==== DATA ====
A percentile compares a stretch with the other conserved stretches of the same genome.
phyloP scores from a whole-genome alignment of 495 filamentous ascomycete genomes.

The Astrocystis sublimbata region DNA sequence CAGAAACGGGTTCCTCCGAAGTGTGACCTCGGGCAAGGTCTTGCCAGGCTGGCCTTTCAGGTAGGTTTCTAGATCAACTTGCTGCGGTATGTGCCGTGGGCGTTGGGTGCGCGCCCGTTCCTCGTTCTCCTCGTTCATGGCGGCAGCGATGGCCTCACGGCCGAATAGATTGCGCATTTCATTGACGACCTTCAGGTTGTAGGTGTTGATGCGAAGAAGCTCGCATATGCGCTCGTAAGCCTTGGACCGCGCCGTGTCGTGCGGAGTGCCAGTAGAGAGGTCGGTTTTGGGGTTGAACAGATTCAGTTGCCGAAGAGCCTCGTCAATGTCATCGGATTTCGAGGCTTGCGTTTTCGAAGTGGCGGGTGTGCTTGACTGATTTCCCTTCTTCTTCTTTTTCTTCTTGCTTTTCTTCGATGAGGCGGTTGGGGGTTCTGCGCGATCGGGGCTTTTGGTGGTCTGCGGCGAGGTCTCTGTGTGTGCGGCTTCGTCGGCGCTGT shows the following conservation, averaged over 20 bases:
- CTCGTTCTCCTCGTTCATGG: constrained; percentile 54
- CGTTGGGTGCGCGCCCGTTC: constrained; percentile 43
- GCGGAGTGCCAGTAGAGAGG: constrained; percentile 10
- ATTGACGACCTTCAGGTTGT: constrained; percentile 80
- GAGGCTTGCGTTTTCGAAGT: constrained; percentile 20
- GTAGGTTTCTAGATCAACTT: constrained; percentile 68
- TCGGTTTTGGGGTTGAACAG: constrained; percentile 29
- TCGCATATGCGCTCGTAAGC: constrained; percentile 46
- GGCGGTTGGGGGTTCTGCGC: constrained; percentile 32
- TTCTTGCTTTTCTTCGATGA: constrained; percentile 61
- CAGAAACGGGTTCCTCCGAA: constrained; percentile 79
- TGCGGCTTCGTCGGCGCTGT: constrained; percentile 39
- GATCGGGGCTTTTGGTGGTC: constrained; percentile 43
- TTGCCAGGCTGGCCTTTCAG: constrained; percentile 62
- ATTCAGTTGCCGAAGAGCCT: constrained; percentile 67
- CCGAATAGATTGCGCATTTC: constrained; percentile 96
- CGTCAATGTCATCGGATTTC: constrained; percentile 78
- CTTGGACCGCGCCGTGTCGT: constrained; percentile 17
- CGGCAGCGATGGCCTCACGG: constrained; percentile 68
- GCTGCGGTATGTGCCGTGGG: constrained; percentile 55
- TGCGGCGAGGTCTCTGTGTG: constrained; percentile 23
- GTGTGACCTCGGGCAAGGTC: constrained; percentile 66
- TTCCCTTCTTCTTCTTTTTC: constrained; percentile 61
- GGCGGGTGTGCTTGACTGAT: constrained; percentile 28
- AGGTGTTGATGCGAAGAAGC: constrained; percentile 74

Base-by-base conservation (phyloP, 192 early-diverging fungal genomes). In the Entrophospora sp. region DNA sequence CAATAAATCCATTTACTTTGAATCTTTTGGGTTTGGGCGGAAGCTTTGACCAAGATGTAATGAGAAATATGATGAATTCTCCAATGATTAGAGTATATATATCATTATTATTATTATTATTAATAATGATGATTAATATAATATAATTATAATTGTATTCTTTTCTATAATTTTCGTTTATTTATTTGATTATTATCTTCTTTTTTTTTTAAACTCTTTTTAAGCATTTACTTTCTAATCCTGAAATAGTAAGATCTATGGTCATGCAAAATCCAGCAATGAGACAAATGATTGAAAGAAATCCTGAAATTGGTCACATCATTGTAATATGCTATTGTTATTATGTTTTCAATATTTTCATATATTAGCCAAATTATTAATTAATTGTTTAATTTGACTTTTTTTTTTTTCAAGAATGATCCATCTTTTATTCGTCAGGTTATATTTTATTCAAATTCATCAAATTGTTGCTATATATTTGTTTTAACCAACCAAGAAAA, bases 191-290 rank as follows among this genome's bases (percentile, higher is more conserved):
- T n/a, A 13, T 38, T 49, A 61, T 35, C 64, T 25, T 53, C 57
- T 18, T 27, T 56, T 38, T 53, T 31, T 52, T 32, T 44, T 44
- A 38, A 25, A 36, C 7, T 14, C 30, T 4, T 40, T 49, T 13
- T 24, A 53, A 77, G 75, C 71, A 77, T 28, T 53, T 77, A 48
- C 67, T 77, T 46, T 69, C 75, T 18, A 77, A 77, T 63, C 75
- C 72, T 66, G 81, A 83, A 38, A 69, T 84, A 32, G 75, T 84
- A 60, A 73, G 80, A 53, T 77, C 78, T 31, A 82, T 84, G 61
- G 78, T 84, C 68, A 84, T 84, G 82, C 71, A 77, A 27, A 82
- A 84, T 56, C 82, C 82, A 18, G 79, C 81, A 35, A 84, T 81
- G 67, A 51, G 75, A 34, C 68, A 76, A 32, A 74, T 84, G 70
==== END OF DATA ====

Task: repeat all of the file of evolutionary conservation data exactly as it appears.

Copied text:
A percentile compares a stretch with the other conserved stretches of the same genome.
phyloP scores from a whole-genome alignment of 495 filamentous ascomycete genomes.

The Astrocystis sublimbata region DNA sequence CAGAAACGGGTTCCTCCGAAGTGTGACCTCGGGCAAGGTCTTGCCAGGCTGGCCTTTCAGGTAGGTTTCTAGATCAACTTGCTGCGGTATGTGCCGTGGGCGTTGGGTGCGCGCCCGTTCCTCGTTCTCCTCGTTCATGGCGGCAGCGATGGCCTCACGGCCGAATAGATTGCGCATTTCATTGACGACCTTCAGGTTGTAGGTGTTGATGCGAAGAAGCTCGCATATGCGCTCGTAAGCCTTGGACCGCGCCGTGTCGTGCGGAGTGCCAGTAGAGAGGTCGGTTTTGGGGTTGAACAGATTCAGTTGCCGAAGAGCCTCGTCAATGTCATCGGATTTCGAGGCTTGCGTTTTCGAAGTGGCGGGTGTGCTTGACTGATTTCCCTTCTTCTTCTTTTTCTTCTTGCTTTTCTTCGATGAGGCGGTTGGGGGTTCTGCGCGATCGGGGCTTTTGGTGGTCTGCGGCGAGGTCTCTGTGTGTGCGGCTTCGTCGGCGCTGT shows the following conservation, averaged over 20 bases:
- CTCGTTCTCCTCGTTCATGG: constrained; percentile 54
- CGTTGGGTGCGCGCCCGTTC: constrained; percentile 43
- GCGGAGTGCCAGTAGAGAGG: constrained; percentile 10
- ATTGACGACCTTCAGGTTGT: constrained; percentile 80
- GAGGCTTGCGTTTTCGAAGT: constrained; percentile 20
- GTAGGTTTCTAGATCAACTT: constrained; percentile 68
- TCGGTTTTGGGGTTGAACAG: constrained; percentile 29
- TCGCATATGCGCTCGTAAGC: constrained; percentile 46
- GGCGGTTGGGGGTTCTGCGC: constrained; percentile 32
- TTCTTGCTTTTCTTCGATGA: constrained; percentile 61
- CAGAAACGGGTTCCTCCGAA: constrained; percentile 79
- TGCGGCTTCGTCGGCGCTGT: constrained; percentile 39
- GATCGGGGCTTTTGGTGGTC: constrained; percentile 43
- TTGCCAGGCTGGCCTTTCAG: constrained; percentile 62
- ATTCAGTTGCCGAAGAGCCT: constrained; percentile 67
- CCGAATAGATTGCGCATTTC: constrained; percentile 96
- CGTCAATGTCATCGGATTTC: constrained; percentile 78
- CTTGGACCGCGCCGTGTCGT: constrained; percentile 17
- CGGCAGCGATGGCCTCACGG: constrained; percentile 68
- GCTGCGGTATGTGCCGTGGG: constrained; percentile 55
- TGCGGCGAGGTCTCTGTGTG: constrained; percentile 23
- GTGTGACCTCGGGCAAGGTC: constrained; percentile 66
- TTCCCTTCTTCTTCTTTTTC: constrained; percentile 61
- GGCGGGTGTGCTTGACTGAT: constrained; percentile 28
- AGGTGTTGATGCGAAGAAGC: constrained; percentile 74

Base-by-base conservation (phyloP, 192 early-diverging fungal genomes). In the Entrophospora sp. region DNA sequence CAATAAATCCATTTACTTTGAATCTTTTGGGTTTGGGCGGAAGCTTTGACCAAGATGTAATGAGAAATATGATGAATTCTCCAATGATTAGAGTATATATATCATTATTATTATTATTATTAATAATGATGATTAATATAATATAATTATAATTGTATTCTTTTCTATAATTTTCGTTTATTTATTTGATTATTATCTTCTTTTTTTTTTAAACTCTTTTTAAGCATTTACTTTCTAATCCTGAAATAGTAAGATCTATGGTCATGCAAAATCCAGCAATGAGACAAATGATTGAAAGAAATCCTGAAATTGGTCACATCATTGTAATATGCTATTGTTATTATGTTTTCAATATTTTCATATATTAGCCAAATTATTAATTAATTGTTTAATTTGACTTTTTTTTTTTTCAAGAATGATCCATCTTTTATTCGTCAGGTTATATTTTATTCAAATTCATCAAATTGTTGCTATATATTTGTTTTAACCAACCAAGAAAA, bases 191-290 rank as follows among this genome's bases (percentile, higher is more conserved):
- T n/a, A 13, T 38, T 49, A 61, T 35, C 64, T 25, T 53, C 57
- T 18, T 27, T 56, T 38, T 53, T 31, T 52, T 32, T 44, T 44
- A 38, A 25, A 36, C 7, T 14, C 30, T 4, T 40, T 49, T 13
- T 24, A 53, A 77, G 75, C 71, A 77, T 28, T 53, T 77, A 48
- C 67, T 77, T 46, T 69, C 75, T 18, A 77, A 77, T 63, C 75
- C 72, T 66, G 81, A 83, A 38, A 69, T 84, A 32, G 75, T 84
- A 60, A 73, G 80, A 53, T 77, C 78, T 31, A 82, T 84, G 61
- G 78, T 84, C 68, A 84, T 84, G 82, C 71, A 77, A 27, A 82
- A 84, T 56, C 82, C 82, A 18, G 79, C 81, A 35, A 84, T 81
- G 67, A 51, G 75, A 34, C 68, A 76, A 32, A 74, T 84, G 70